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"Prophet's Prey": Inside a polygamist cult

To those who fled the polygamous religious sect led by Warren Jeffs, their lives had been a living hell, in which young girls were raped, all material wealth was diverted to the leader, and all contact with the outside world was banned.

The head of the breakaway Mormon Fundamentalist Church of Latter-Day Saints (FLDS), which had set up a community in the isolated mountains on the Utah-Arizona border, portrayed himself as a prophet who spoke God's law on Earth. And anyone who was deemed to be a threat to Jeffs was banished.

As carefully detailed in the gripping new documentary, "Prophet's Prey," the FLDS was more than a sect; it was a criminal syndicate, engaging in shell corporations, money laundering, kidnapping, extortion, tax fraud, and trafficking of children.

"Prophet's Prey" is now playing theatrically in New York City, and opens September 25 in Los Angeles and elsewhere. It will debut on Showtime October 10.

Jeffs married dozens of young women and girls (including some of the women his father, sect leader Rulon Jeffs, had taken before he died in 2002), fathering dozens more children. He was placed on the FBI's Most Wanted List, and despite protection from local authorities, was captured and convicted of rape charges in a Utah court in 2007.

After his conviction was overturned, Jeffs was tried in Texas and convicted of child sexual assault in 2011. He was sentenced to life plus 20 years.

"I think there are a lot of similarities in the male-run institutions which practice power through exploitation and abuse," said director Amy Berg, whose past films include the Oscar-nominated documentary, "Deliver Us From Evil" (about abuse of children within the Catholic Church), and the Hollywood expose, "An Open Secret."

Berg collaborated with private investigator Sam Brower (whose seven-year probe into the FLDS formed the basis of his bestselling book, "Prophet's Prey") and journalist Jon Krakauer, for what is a truly harrowing look into the mindset of Jeffs and that of followers who'd either fled his enclave or were cast out.

Warren Jeffs testifies in 2011. Showtime

She wrote letters to Jeffs twice a week for almost two years, with no response. But while he is not interviewed directly, the film contains his chilling depositions from behind bars and the successful prosecution against him, as well as audio recordings of his teachings to FLDS members. There is also a recording of Jeffs' apparent rape of one of his many child brides.

The film also contains harrowing interviews with former sect members who were indoctrinated in the teachings of Jeffs, and then left the fold, their faith and feelings of trust destroyed.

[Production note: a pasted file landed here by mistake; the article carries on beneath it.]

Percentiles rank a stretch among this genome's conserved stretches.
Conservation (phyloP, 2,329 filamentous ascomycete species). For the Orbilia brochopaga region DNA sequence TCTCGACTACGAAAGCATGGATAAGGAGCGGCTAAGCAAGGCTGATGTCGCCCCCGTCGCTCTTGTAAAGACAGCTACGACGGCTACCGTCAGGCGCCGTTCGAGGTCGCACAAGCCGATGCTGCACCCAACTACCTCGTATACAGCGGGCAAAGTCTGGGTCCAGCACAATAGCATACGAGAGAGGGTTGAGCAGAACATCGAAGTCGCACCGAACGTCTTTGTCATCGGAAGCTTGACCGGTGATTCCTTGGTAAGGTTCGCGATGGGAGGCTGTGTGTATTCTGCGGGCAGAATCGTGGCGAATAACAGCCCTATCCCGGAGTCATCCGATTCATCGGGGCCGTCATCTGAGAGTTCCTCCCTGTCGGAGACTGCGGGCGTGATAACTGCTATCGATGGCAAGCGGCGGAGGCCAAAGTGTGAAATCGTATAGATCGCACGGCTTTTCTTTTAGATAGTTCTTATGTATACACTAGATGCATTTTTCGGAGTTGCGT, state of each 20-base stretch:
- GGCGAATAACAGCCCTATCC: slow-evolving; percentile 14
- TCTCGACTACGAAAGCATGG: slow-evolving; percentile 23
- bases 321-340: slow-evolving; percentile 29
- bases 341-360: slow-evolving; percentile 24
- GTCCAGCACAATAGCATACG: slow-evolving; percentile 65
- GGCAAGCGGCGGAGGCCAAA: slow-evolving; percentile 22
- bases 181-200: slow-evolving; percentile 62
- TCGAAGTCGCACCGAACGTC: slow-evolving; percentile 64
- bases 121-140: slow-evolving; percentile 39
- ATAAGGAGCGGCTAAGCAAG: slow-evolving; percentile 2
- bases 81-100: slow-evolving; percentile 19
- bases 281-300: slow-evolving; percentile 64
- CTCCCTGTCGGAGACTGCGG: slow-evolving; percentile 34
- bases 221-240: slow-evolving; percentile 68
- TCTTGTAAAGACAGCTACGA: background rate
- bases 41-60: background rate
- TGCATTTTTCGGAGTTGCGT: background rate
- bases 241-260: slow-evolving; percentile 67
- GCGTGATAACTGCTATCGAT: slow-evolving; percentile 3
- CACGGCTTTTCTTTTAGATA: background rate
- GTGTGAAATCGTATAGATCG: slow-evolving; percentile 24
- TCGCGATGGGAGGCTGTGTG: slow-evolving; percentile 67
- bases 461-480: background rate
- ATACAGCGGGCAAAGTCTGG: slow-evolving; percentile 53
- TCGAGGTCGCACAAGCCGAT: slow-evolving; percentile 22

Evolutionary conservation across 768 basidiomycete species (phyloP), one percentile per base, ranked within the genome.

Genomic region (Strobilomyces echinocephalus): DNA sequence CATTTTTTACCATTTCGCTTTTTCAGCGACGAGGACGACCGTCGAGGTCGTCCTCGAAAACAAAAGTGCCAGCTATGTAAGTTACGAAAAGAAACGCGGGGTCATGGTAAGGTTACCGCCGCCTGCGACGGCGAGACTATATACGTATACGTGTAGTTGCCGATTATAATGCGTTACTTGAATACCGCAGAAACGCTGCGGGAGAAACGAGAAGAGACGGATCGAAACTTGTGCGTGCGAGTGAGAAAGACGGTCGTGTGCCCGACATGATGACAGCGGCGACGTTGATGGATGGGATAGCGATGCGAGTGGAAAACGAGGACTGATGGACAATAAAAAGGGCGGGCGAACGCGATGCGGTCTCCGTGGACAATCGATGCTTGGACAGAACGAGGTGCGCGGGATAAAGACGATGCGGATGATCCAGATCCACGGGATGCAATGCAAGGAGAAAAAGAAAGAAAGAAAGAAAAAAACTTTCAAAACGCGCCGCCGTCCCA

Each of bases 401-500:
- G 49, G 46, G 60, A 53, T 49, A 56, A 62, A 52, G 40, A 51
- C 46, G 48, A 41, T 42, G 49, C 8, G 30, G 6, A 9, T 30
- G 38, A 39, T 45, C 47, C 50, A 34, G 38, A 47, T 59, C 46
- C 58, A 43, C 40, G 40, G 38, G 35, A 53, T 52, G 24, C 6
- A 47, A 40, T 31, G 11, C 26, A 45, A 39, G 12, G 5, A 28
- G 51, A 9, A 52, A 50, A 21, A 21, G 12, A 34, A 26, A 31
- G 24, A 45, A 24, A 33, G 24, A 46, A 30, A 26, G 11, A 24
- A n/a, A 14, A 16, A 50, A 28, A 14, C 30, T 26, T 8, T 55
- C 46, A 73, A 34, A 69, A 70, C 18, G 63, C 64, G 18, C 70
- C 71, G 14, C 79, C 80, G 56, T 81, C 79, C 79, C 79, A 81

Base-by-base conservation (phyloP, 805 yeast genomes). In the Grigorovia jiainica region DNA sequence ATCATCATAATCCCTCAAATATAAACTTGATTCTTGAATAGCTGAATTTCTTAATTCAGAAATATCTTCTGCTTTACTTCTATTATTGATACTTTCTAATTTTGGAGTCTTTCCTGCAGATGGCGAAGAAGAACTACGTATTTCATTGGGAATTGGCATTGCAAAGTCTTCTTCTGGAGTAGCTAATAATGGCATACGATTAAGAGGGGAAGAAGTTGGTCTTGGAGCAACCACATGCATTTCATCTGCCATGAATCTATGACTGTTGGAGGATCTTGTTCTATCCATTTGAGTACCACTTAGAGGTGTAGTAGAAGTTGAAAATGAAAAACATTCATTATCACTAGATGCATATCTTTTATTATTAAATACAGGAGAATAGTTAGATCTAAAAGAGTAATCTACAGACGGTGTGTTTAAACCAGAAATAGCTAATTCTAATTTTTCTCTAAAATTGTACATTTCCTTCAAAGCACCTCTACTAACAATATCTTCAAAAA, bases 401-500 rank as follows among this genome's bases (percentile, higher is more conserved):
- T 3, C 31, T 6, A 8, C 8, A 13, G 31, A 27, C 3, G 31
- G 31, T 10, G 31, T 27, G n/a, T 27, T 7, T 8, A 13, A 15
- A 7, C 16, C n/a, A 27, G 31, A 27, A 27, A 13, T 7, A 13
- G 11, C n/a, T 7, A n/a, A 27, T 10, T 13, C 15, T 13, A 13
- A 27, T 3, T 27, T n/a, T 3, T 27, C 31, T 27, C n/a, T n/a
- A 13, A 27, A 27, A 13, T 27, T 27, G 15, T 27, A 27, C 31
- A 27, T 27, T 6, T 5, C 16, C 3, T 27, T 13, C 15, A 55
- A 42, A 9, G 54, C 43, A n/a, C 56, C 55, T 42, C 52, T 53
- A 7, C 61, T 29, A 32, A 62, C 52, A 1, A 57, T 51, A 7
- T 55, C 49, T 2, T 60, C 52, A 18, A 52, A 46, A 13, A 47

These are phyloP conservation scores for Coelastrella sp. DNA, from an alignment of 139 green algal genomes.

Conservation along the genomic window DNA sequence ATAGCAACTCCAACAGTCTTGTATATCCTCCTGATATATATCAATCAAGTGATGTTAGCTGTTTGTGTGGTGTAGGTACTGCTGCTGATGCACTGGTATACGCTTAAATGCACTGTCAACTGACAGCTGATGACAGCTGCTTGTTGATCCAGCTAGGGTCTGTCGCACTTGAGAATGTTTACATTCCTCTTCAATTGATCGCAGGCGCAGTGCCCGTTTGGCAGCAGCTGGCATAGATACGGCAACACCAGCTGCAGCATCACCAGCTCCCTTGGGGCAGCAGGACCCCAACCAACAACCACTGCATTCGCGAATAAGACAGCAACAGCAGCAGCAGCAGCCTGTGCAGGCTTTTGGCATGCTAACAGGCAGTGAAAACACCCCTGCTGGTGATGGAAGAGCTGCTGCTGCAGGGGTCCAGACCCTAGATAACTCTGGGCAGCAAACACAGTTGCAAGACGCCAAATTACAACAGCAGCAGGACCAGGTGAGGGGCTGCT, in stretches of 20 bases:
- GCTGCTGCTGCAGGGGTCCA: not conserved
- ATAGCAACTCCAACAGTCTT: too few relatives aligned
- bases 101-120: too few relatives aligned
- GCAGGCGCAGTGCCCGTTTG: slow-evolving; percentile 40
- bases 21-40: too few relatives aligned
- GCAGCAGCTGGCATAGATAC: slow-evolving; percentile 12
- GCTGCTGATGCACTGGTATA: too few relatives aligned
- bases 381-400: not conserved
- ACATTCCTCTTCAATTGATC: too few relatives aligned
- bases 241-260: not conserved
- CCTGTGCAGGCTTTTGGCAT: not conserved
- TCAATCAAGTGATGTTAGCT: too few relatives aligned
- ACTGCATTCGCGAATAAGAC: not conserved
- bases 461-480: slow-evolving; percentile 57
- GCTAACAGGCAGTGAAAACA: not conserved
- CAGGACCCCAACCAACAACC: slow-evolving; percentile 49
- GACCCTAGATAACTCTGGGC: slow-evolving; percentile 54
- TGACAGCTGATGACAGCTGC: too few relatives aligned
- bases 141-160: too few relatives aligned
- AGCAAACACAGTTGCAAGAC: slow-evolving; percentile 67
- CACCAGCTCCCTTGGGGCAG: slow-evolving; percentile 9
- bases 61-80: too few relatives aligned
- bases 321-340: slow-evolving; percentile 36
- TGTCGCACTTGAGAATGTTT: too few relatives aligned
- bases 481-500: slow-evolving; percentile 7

"For each person it's different," Brower said of the path for former sect members. "Some people leave, some were kicked out. [Some] do it at a much quicker pace, but mostly it's a long process to slowly integrate themselves with the rest of the world. Even years later, I spoke with people who'd been kicked out or left who are still wearing the clothes and still haven't quite shaken the whole thing yet."

Berg noted, "The people that got kicked out of the church seem to have a little bit more motivation to rebuild their lives than the people that left [on their own]. They had all of their faith stripped away and lost everything so they had a better starting point." She said that several of those who left willingly experienced a lot more guilt, due to their leaving families behind.

"There's more trauma when you're kicked out, too," said Brower. "When you're kicked out, you're a lost soul."

Though Jeffs is serving a life sentence in solitary confinement at a maximum security prison in Texas, with only an hour a day outside his cell for exercise and phone calls and visitors on weekends, "he can send as much mail as he wants," Brower said, "so he is able to get a lot of information out" -- including his "revelations" about the future of his church.

The putative head of the FLDS community now is Warren's brother, Lyle, but Brower says Lyle is just serving as a mouthpiece for his jailed sibling: "I don't doubt that Lyle takes liberties now and then, but Warren is still running the show," he said.

"I think he likes it that way -- still being the boss with none of the worries. I kind of think that he has settled into that world."

Jeffs also continues to play the role of martyr, to extend his control over his followers, to the point of having mockups of his jail cell erected at the entrances of the FLDS meeting house so that the faithful would experience the conditions of his imprisonment.

"He constantly blames them and their unrighteousness for being in prison," Brower said. "He's told them repeatedly, 'If you'd had enough faith, the prison walls would tumble and I'd be out of prison.'"

And yet, despite the conviction of its head, the church has not stopped flourishing, with followers setting up communities in South Dakota, Colorado, Texas, North Carolina, Alaska, Oklahoma, Montana and Mexico, "Anywhere where they can start gathering up work, they'll start establishing themselves," Brower said. "I'm sure there are places we don't even know about."

To watch a trailer click on the video player below.

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